Taming a desert

Wilford Woodruff farm home memorialized by monument

A monument marking the Salt Lake City farm home of Wilford Woodruff, fourth president of the Church and one of the luminous figures in its very early history, was dedicated June 21 at a program with Elder Earl C. Tingey of the Presidency of the Seventy as the featured speaker.

The Holladay Chapter of the Sons of Utah Pioneers sponsored the dedication of the monument, placed last year in the front yard of the small, nondescript home at 1604 South 500 East on what today is a tree-lined street in a quiet, residential neighborhood.

The marker notes that the Woodruff farm occupied 20 acres between today's Kensington Avenue (1500 South) and 1700 South, and between 300 and 500 East. "This rich farmland was irrigated with water from Parley's Creek and Emigration Creek," the marker notes.

A member of the Quorum of the Twelve during the presidencies of Joseph Smith, Brigham Young, and John Taylor, President Woodruff entered the Salt Lake Valley with Brigham Young on July 24, 1847. He farmed the land for over 45 years to provide for his family. The marker relates that he grew numerous experimental crops, including wheat, potatoes, cotton, sugar cane, melons, currants, madden, indigo, strawberries, apples, grapes and "bushels of crickets."

Also on 500 East are four other Woodruff family homes, located at 1590, 1604, 1622 and 1636 South.

In a program at a ward meetinghouse across the street from the farm home, Elder Tingey told the congregation that in preparation for the assignment from the Brethren to speak at the monument dedication, he had visited the site a few days earlier to try to feel the spirit of it.

He said he grew up and worked on his family's farm in Bountiful, Utah, and he farms a portion of that land himself today. He said he has great admiration for what President Woodruff and others did, through the process of irrigation, to beautify the valley, which was essentially a desert when they settled it.

Elder Tingey shared a quotation from President Woodruff at a meeting in Salt Lake City of the Irrigation Congress in September 1891, when he was 84 years old. President Woodruff was recollecting the coming of the pioneers to the valley:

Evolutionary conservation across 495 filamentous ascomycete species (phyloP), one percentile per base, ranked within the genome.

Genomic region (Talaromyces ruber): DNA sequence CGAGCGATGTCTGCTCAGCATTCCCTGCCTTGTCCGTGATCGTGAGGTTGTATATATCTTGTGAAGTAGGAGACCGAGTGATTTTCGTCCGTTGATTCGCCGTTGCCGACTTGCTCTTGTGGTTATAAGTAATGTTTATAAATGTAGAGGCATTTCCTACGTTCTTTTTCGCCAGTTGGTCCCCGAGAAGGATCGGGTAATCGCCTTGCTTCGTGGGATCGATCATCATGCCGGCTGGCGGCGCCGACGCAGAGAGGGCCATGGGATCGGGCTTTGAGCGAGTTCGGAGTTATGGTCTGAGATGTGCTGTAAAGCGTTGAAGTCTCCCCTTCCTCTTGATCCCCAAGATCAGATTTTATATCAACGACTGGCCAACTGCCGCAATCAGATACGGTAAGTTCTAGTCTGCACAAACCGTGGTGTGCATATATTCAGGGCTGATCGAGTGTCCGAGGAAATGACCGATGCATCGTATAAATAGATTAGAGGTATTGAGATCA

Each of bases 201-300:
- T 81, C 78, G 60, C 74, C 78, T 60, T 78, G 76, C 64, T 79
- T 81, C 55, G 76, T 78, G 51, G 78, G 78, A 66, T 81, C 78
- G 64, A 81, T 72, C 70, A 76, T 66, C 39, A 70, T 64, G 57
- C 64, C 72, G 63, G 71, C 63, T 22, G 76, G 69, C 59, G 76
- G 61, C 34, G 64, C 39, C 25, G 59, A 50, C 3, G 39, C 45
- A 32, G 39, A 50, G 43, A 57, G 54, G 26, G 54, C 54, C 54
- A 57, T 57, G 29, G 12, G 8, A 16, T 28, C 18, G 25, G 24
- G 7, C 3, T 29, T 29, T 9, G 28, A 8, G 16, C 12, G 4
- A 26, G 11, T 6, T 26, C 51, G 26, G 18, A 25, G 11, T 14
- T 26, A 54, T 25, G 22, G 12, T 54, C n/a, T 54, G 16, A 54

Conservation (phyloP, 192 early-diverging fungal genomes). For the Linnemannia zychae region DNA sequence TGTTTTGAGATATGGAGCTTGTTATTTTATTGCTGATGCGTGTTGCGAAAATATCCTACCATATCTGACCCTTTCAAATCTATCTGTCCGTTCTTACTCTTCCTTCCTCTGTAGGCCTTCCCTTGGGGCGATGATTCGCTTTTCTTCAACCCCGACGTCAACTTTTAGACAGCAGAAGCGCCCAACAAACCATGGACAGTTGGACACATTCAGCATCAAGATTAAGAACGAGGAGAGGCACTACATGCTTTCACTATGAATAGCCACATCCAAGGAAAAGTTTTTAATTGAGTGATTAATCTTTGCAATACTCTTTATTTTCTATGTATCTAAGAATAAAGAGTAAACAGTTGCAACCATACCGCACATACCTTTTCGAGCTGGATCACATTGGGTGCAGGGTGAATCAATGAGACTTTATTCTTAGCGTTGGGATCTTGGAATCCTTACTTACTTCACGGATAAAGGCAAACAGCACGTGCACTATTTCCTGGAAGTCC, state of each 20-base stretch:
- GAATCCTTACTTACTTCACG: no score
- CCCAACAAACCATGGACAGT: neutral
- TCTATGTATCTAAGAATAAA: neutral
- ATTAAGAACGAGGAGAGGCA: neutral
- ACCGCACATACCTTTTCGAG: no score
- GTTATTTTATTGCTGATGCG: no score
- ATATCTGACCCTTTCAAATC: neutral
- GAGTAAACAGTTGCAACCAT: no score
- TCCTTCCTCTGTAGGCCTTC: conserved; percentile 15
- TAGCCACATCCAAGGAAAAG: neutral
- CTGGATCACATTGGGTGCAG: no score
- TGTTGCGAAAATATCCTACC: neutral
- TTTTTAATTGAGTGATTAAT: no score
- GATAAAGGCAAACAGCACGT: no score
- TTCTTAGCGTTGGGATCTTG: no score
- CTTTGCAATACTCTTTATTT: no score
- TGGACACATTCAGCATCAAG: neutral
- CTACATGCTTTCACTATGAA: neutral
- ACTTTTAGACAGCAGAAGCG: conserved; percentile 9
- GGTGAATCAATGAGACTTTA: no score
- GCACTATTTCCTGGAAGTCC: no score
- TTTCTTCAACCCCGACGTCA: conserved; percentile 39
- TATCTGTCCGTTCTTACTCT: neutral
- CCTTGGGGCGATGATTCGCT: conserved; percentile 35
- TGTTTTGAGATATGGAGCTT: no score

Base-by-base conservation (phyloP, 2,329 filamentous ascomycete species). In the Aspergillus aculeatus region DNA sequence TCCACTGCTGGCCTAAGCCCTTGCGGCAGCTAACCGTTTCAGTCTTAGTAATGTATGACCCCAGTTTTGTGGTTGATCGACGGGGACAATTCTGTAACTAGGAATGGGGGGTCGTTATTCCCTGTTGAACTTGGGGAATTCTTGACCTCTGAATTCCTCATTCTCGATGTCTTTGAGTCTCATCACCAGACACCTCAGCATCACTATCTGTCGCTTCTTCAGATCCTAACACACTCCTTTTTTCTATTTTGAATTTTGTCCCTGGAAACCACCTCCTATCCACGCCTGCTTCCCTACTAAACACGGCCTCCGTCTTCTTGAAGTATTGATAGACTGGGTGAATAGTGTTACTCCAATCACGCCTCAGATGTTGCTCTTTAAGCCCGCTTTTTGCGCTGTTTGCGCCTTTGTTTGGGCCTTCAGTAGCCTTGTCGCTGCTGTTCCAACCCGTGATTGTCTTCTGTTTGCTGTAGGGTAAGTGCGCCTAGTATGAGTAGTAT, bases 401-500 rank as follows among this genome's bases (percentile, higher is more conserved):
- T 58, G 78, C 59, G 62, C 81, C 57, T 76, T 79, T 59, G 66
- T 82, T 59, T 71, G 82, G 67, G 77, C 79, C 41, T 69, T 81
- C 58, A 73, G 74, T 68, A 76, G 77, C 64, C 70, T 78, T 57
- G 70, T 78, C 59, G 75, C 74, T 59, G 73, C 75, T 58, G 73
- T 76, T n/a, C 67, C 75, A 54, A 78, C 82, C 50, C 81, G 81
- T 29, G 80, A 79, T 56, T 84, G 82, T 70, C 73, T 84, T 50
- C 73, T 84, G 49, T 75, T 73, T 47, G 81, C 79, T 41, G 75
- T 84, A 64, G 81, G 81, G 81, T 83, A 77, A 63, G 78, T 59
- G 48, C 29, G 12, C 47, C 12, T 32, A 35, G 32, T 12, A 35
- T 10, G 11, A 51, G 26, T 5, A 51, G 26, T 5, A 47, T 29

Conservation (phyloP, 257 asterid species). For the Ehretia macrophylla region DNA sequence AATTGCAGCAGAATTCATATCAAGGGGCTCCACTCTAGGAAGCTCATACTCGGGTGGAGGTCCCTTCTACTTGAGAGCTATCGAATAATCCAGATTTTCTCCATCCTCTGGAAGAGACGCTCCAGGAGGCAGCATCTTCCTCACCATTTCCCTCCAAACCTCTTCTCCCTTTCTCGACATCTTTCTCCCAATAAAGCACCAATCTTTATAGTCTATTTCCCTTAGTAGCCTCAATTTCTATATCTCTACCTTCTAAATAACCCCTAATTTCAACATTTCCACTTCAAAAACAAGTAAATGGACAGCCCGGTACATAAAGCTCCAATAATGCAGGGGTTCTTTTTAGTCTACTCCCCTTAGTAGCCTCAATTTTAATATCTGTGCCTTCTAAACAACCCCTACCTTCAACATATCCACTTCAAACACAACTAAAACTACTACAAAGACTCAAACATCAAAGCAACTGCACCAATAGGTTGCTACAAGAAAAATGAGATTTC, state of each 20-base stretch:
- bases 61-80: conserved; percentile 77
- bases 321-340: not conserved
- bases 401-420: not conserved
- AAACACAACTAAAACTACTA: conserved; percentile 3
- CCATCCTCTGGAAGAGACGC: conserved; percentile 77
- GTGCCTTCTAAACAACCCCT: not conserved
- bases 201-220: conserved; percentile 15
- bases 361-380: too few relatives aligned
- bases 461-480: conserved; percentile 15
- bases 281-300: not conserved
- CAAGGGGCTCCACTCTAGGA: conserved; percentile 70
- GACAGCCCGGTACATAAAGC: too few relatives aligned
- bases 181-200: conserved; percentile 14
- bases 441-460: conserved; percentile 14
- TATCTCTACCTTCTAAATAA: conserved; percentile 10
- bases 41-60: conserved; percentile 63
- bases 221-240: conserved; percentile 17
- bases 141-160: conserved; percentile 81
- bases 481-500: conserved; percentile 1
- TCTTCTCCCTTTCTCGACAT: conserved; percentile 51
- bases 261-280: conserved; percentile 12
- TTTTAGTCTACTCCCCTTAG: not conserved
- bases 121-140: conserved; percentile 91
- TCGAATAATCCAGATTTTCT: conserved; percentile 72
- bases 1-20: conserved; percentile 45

"We had a desire to try the soil, to know what it would produce.... We pitched our camp, put some teams on to our ploughs (we brought ploughs with us), and undertook to plough the earth, but we found neither wood nor iron was strong enough to make furrows here in this soil. It was like stone. We had to turn water on it. When we came to put our teams upon the ground again they sank down to their bellies in mud. We had to wait until the land dried enough to hold up our teams....

"Without this water, this irrigation for which you have met here today, this country would be as barren as it was in 1847, as we found it."

Elder Tingey remarked, "Somehow, we've got to plant in the hearts of our children the legacy of faith that established this valley and other places where our pioneers came." He added that he likes to find out, wherever he goes, how places get started and, in that spirit, said he feels that neighbors of the Latter-day Saints in Utah who are not of the Mormon faith will be blessed as they understand the heritage that has developed the city where they now live.

Earlier in the program, Carolyn Owen, historian for the Wilford Woodruff Family Association, said the neighborhood, known as "Waterloo," is special to the Woodruff family, and that her own progenitors, including her parents, had lived there.

Sister Owen said President Woodruff was initially allotted property in what is now downtown Salt Lake City, where Abravenel Hall is located, and later received 20 acres for the farm in what was then considered the "country," as there were no homes south of 900 South. On the farm, he constructed a two-room log home. She said it is not precisely known when the exterior was plastered over with stucco, when the extension was added on the rear, or when the front porch was added.

The house is of interest to historians, she said, because it was President Woodruff's principal residence from 1886 to 1892.

"When he farmed, he did as much to teach others how to farm as to obtain a livelihood from it," she said. "With him, all life and labor was a mission. In addition to Church work he was president of the Utah Horticultural Society and the Deseret Agricultural and Manufacturing Society. Bread, molasses, fruit, milk and butter were the products of his farm and were the chief supply of his table. He raised his own mutton and beef, and his family made clothing from the wool of his sheep. He took great pride in the fact that he lived by the labor of his own hands and was self-sustaining."

The farm home today is occupied by Marilyn Oblad, one of President Woodruff's descendants, who purchased it seven years ago after returning to Utah from Upstate New York; she has assumed the role of caretaker. After the dedication in the yard, she conducted visitors on tours through the house, showing where a portion of an interior wall has been removed to display the logs from which the home is constructed.

In the backyard each July for the past seven years, Sister Oblad and others have presented "I Went on My Way Rejoicing," a play about President Woodruff's life written by Noni Sorensen. The play is scheduled this year for July 18 and 19. Admission is free.

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